2 Studies Show How Computer Brain Exercises Improve Memory

| September 09, 2012

Two new studies document the ability of brain fitness software to help older adults improve their memory. A television report about one study featured CAST Sponsor Front Porch.

Two recent studies have documented the ability of computer software to help older adults improve their memory.

UCLA: Dakim Brain Fitness Improves Memory

Researchers at UCLA Medical Center found that people who regularly use the Dakim Brain Fitness program improved their memory and language skills. UCLA Researcher Dr. Karen Miller told CBS News that she believes a regular 25-minute brain workout could hold off the effects of Alzheimer’s disease.

"What we hope is that by creating more and more programs we can figure out how to protect our brain and maybe push that timeframe off for all of us," she said.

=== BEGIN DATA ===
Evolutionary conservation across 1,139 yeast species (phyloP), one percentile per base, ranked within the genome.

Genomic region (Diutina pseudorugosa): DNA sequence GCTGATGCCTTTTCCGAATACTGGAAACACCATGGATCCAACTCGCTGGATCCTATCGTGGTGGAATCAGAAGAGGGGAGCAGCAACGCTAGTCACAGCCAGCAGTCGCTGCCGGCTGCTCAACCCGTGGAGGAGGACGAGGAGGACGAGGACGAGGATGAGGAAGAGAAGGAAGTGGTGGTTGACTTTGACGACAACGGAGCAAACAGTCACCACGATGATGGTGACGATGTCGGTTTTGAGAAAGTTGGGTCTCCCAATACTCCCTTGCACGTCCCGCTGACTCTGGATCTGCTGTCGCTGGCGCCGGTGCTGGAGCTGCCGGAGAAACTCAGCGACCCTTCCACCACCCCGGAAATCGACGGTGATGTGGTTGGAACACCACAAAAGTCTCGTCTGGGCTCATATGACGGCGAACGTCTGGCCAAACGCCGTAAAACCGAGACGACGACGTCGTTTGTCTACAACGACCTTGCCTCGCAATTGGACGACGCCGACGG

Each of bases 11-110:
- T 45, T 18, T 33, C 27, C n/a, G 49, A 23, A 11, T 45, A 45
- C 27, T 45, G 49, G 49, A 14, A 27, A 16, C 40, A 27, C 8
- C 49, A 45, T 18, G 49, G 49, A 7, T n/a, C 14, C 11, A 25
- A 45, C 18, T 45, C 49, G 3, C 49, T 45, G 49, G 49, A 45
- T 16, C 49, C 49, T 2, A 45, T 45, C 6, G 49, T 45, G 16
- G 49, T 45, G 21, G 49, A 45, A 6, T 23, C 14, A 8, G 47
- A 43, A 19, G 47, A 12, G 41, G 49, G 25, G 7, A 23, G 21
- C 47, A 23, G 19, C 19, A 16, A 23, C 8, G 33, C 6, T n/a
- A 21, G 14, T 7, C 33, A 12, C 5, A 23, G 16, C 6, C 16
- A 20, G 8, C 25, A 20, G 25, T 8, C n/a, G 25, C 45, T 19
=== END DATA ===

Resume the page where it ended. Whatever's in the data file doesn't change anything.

The CBS News report featured interviews with residents of Kingsley Manor Retirement Community in Los Angeles. The community is affiliated with CAST Sponsor Front Porch.  

Harvard: Brain Stimulation Increases Brain Connections

Researchers at Harvard Medical School are currently testing the NeuroAD Medical Device, a technology solution that provides both physical and intellectual brain stimulation. On the physical side, NeuroAD provides electromagnetic stimulation to targeted areas of the brain through a device that attaches to a person’s head. At the same time, the person completes cognitive training exercises on a computer screen.

Researchers documented that the dual approach to brain stimulation boosts cognitive functioning in Alzheimer's patients. In addition, results of functional MRI scans detected increased connectivity in the brain, according to Medical News Today.

"It is a completely new and different approach, safe, noninvasive and painless,” says Harvard Professor of Neurology Alvaro Pascual-Leone, who led the research team. “As a result, patients' daily activities, such as taking care of themselves, speaking, and even recognizing their loved ones, have improved dramatically. This far exceeds what is currently available with medications today.”

Israel-based Neuronix developed NeuroAD. The company plans to seek approval for the device from the Food and Drug Administration.